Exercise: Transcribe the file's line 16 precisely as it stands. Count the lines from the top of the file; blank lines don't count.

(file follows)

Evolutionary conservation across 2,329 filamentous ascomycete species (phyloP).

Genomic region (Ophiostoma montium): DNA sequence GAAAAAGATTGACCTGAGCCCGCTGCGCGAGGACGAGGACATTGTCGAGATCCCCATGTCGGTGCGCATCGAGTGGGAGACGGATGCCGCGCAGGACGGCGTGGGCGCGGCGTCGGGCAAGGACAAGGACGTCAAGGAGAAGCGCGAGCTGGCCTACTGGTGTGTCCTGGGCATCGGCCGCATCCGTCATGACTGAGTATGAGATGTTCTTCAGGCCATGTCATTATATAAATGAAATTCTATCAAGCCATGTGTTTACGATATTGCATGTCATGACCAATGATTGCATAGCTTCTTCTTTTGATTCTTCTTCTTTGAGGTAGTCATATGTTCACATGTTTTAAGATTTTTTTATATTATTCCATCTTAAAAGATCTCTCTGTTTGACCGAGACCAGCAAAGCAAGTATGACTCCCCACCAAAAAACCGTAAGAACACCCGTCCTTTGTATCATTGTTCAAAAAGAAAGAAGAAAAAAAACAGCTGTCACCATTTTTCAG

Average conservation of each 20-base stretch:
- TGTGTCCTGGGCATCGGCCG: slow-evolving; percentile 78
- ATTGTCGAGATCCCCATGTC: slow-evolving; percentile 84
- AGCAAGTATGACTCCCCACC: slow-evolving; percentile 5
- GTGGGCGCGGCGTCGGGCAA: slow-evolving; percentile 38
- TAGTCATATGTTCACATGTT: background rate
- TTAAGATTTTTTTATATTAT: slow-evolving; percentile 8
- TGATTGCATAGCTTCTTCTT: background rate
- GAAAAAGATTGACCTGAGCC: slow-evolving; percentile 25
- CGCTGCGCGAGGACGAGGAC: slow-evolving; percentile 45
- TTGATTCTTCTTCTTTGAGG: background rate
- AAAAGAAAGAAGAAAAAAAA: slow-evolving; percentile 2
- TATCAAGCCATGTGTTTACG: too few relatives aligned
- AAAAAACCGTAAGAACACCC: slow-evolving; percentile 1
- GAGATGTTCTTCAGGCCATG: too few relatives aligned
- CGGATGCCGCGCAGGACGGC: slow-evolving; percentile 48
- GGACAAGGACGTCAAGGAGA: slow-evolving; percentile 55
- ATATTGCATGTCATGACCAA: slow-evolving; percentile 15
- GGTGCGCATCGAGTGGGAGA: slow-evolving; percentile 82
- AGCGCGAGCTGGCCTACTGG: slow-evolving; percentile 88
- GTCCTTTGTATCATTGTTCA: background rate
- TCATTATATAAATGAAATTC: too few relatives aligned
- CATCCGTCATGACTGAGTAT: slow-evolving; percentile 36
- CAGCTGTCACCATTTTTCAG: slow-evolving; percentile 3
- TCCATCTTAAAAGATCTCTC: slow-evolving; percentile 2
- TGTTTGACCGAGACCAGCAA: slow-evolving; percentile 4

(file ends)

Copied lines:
- AAAAAACCGTAAGAACACCC: slow-evolving; percentile 1